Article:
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 Post subject: nonsingular, idempotent matricesPosted: Fri, 4 Mar 2011 11:07:10 UTC
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I am a bit stuck on this question. Any help would be appreciated!

Calculate all non-singular, idempotent matrices of size 3 x 3.

Thanks.

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 Post subject: Posted: Fri, 4 Mar 2011 11:37:39 UTC
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Idempotent: A² = A

Because A is non-singular, its inverse exists. Therefore...

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 Post subject: Posted: Sat, 5 Mar 2011 03:00:25 UTC
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aswoods wrote:
Idempotent: A² = A

Because A is non-singular, its inverse exists. Therefore...
it is invertible? i'm not quite sure...

also, because its non-singular, its determinant does not equal to zero. but how do we calculate that when the matrix has no specific entries?

Last edited by asa.hoshi on Sat, 5 Mar 2011 03:04:20 UTC, edited 1 time in total.

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 Post subject: Posted: Sat, 5 Mar 2011 03:04:10 UTC
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asa.hoshi wrote:
aswoods wrote:
Idempotent: A² = A

Because A is non-singular, its inverse exists. Therefore...
it is invertible? i'm not quite sure...

It means you should apply to both sides.

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 Post subject: Posted: Sat, 5 Mar 2011 03:09:07 UTC
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asa.hoshi wrote:
aswoods wrote:
Idempotent: A² = A

Because A is non-singular, its inverse exists. Therefore...
it is invertible? i'm not quite sure...

It means you should apply to both sides.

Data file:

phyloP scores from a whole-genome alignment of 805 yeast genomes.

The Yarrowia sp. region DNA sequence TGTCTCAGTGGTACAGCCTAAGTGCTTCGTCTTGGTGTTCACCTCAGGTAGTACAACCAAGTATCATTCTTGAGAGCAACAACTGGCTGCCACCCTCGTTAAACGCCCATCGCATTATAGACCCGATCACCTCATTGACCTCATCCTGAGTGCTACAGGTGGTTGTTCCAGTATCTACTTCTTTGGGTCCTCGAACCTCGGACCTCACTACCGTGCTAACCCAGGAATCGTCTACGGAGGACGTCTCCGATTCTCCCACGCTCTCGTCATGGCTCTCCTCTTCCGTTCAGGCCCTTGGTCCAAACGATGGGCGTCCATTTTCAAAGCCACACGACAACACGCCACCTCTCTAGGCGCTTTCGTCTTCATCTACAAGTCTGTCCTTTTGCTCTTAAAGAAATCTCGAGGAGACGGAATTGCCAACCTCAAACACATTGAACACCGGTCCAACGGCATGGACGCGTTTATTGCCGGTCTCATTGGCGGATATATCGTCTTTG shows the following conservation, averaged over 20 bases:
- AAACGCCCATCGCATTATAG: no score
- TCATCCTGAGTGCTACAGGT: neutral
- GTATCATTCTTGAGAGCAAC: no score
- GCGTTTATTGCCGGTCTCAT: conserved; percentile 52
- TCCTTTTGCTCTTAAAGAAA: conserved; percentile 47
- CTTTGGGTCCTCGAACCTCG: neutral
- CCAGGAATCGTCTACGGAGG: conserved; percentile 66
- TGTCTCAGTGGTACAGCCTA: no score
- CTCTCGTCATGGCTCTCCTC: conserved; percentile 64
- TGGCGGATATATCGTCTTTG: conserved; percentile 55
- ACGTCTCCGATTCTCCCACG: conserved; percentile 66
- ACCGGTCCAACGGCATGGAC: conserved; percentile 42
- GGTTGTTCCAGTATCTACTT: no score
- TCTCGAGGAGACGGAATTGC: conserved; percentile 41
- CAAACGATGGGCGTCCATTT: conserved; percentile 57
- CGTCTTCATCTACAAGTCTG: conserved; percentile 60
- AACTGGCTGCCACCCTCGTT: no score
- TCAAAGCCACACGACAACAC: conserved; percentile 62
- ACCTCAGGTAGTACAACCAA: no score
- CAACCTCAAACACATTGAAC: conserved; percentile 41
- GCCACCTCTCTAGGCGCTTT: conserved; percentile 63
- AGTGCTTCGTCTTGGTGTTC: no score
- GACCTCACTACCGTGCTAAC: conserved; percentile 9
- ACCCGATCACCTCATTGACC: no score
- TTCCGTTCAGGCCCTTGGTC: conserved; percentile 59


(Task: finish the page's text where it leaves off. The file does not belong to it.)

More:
how so?

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 Post subject: Posted: Sat, 5 Mar 2011 03:22:14 UTC
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asa.hoshi wrote:
asa.hoshi wrote:
aswoods wrote:
Idempotent: A² = A

Because A is non-singular, its inverse exists. Therefore...
it is invertible? i'm not quite sure...

It means you should apply to both sides.

how so?

Exactly what I say, multiply both sides by the inverse of A, it exists because it's nonsingular.

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 Post subject: Posted: Sat, 5 Mar 2011 03:30:08 UTC
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but it says matrices of size 3x3. how would i go about that though?

so i know its a square matrix.

Last edited by asa.hoshi on Sat, 5 Mar 2011 03:32:29 UTC, edited 1 time in total.

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 Post subject: Posted: Sat, 5 Mar 2011 03:31:32 UTC
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asa.hoshi wrote:
but it says matrices of size 3x3. how would i go about that though?

What do you mean? What does the size have to do with it? You can multiply matrices, can you not? So if then you can multiply both sides of this by the same thing to get the same result, right?

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 Post subject: Posted: Sat, 5 Mar 2011 03:38:03 UTC
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 Post subject: Posted: Sat, 5 Mar 2011 04:03:49 UTC
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asa.hoshi wrote:

Right, and there you go.

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 Post subject: Posted: Sat, 5 Mar 2011 07:18:38 UTC
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I'm still confused by the question...
"Calculate all non-singular, idempotent matrices..."

what does it mean by 'calculate all'

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 Post subject: Posted: Sat, 5 Mar 2011 09:12:40 UTC
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If A is idempotent, then A^2 = A.
Because A is nonsingular, its inverse exists. Thus:

In other words, the identity matrix is the only nonsingular idempotent matrix.

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 Post subject: Posted: Sat, 5 Mar 2011 21:00:29 UTC
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asa.hoshi wrote:
I'm still confused by the question...
"Calculate all non-singular, idempotent matrices..."

what does it mean by 'calculate all'

Exactly what it says, calculate, i.e. compute what the matrix must look like, i.e. what its entries must be, and the computation you did, and which Matt has duplicated is exactly that, you computed that it must be the identity.

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